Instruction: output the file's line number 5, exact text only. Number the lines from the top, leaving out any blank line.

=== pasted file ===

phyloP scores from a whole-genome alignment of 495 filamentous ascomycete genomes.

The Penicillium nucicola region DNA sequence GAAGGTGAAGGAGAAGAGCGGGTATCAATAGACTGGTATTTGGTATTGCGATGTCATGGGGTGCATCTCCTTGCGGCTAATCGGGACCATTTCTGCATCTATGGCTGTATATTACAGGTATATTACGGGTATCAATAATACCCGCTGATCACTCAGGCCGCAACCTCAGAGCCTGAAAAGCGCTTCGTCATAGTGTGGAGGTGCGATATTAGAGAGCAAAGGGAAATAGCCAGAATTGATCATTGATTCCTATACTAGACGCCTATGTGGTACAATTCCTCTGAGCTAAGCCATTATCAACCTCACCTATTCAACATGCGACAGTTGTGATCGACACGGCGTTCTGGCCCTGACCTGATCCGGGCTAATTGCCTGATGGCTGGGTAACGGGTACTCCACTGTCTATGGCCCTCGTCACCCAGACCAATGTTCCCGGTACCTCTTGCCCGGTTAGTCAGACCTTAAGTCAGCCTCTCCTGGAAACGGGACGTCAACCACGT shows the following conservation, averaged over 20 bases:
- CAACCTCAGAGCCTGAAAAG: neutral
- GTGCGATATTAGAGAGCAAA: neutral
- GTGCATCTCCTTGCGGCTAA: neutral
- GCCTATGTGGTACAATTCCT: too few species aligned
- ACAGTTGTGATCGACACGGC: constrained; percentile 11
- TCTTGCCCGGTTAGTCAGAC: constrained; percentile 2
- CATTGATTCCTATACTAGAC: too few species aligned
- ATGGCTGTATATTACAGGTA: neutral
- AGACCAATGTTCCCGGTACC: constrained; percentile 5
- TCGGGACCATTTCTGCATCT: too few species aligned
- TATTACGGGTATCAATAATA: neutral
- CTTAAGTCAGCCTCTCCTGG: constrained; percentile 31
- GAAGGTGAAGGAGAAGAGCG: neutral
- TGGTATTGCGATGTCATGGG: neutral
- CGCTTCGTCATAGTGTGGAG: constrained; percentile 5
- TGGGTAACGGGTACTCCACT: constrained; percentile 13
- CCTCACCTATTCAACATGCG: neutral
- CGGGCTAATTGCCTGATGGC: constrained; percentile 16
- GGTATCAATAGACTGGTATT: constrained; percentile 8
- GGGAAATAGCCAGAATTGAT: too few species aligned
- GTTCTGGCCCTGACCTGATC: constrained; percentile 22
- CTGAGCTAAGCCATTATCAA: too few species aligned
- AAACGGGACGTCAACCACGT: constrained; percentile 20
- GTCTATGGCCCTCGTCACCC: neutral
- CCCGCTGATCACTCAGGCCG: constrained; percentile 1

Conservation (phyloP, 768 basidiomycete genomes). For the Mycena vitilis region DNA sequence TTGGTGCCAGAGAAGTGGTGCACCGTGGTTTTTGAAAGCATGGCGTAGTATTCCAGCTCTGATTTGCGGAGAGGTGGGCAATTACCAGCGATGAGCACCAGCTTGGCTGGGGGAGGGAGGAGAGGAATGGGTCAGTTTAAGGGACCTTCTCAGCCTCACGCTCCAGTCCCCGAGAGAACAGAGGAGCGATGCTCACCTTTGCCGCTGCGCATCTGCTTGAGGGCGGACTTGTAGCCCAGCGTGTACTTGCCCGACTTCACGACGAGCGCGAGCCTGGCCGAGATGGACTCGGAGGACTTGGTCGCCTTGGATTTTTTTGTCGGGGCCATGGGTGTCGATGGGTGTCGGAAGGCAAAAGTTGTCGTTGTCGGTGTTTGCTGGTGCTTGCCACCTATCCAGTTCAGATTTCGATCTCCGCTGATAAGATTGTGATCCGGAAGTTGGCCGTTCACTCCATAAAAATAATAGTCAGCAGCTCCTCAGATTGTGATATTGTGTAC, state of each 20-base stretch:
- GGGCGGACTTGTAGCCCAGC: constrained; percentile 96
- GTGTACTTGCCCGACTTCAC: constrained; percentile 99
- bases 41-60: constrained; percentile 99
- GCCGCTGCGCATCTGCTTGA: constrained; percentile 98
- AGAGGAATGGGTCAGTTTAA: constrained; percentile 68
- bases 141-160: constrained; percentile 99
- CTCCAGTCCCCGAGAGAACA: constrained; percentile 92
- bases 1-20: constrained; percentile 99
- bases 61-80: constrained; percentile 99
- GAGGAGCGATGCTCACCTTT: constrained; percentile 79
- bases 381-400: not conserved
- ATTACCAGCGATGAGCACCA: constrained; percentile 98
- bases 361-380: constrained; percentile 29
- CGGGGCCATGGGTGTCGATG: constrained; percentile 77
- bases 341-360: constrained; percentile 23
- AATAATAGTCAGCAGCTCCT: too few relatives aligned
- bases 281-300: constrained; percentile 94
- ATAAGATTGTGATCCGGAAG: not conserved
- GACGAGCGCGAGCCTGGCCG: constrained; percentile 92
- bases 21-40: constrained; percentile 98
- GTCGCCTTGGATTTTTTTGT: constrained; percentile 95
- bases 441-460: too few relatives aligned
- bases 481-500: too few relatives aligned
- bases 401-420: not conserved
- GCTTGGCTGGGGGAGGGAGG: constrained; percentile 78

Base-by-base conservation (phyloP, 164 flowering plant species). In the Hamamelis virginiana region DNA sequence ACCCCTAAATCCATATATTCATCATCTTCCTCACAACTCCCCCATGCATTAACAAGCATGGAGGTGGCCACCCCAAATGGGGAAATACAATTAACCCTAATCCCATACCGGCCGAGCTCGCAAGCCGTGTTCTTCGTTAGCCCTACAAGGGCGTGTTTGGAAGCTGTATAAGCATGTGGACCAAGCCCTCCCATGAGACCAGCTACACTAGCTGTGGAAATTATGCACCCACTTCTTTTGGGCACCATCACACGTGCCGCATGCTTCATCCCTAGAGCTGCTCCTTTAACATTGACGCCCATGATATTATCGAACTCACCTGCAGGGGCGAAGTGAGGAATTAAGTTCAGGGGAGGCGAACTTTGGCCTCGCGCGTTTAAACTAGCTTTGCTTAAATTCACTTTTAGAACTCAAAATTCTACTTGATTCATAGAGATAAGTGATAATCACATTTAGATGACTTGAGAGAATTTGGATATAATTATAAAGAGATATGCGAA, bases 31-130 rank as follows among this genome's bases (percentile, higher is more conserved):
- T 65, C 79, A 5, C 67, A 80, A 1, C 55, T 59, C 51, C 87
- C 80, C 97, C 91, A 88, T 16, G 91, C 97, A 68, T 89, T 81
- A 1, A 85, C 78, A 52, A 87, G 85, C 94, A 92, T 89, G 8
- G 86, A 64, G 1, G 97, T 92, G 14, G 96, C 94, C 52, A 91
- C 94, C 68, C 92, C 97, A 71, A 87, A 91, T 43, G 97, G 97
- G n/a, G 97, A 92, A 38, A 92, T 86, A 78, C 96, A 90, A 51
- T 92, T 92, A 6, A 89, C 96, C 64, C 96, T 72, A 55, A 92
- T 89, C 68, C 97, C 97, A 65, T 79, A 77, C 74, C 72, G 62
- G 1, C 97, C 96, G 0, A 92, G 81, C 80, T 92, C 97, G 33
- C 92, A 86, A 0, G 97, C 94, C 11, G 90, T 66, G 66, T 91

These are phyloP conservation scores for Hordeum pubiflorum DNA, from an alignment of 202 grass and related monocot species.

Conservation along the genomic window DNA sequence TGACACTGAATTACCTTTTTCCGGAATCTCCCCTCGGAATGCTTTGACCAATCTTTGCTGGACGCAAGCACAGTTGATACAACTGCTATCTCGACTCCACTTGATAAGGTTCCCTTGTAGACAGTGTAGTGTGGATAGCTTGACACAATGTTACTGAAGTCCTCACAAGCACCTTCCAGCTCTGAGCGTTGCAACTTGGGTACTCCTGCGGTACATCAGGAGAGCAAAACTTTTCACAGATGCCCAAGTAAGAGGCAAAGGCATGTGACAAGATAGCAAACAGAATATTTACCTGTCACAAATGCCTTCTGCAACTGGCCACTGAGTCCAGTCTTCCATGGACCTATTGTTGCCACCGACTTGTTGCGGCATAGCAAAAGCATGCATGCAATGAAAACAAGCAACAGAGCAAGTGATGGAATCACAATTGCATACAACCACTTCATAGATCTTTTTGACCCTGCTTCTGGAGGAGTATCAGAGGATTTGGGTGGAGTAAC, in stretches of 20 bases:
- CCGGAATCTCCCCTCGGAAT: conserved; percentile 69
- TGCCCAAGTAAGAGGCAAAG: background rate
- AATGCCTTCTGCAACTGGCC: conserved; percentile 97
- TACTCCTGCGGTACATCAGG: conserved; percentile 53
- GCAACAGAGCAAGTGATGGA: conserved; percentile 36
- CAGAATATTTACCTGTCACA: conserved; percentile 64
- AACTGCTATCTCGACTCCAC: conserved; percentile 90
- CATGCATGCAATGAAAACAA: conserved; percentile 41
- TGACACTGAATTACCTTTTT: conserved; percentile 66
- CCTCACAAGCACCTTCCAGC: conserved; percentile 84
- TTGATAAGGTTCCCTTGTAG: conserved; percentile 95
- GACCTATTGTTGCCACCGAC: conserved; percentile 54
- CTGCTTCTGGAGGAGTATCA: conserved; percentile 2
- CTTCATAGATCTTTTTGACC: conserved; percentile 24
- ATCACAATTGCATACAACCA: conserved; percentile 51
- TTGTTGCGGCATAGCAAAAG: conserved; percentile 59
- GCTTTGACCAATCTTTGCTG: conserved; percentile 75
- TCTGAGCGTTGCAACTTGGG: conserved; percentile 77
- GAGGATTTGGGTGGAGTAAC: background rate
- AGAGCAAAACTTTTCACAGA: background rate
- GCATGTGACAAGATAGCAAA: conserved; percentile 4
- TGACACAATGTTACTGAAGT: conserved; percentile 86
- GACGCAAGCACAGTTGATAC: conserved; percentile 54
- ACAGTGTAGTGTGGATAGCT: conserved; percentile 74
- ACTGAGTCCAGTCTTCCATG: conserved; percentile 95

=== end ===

- GTGCATCTCCTTGCGGCTAA: neutral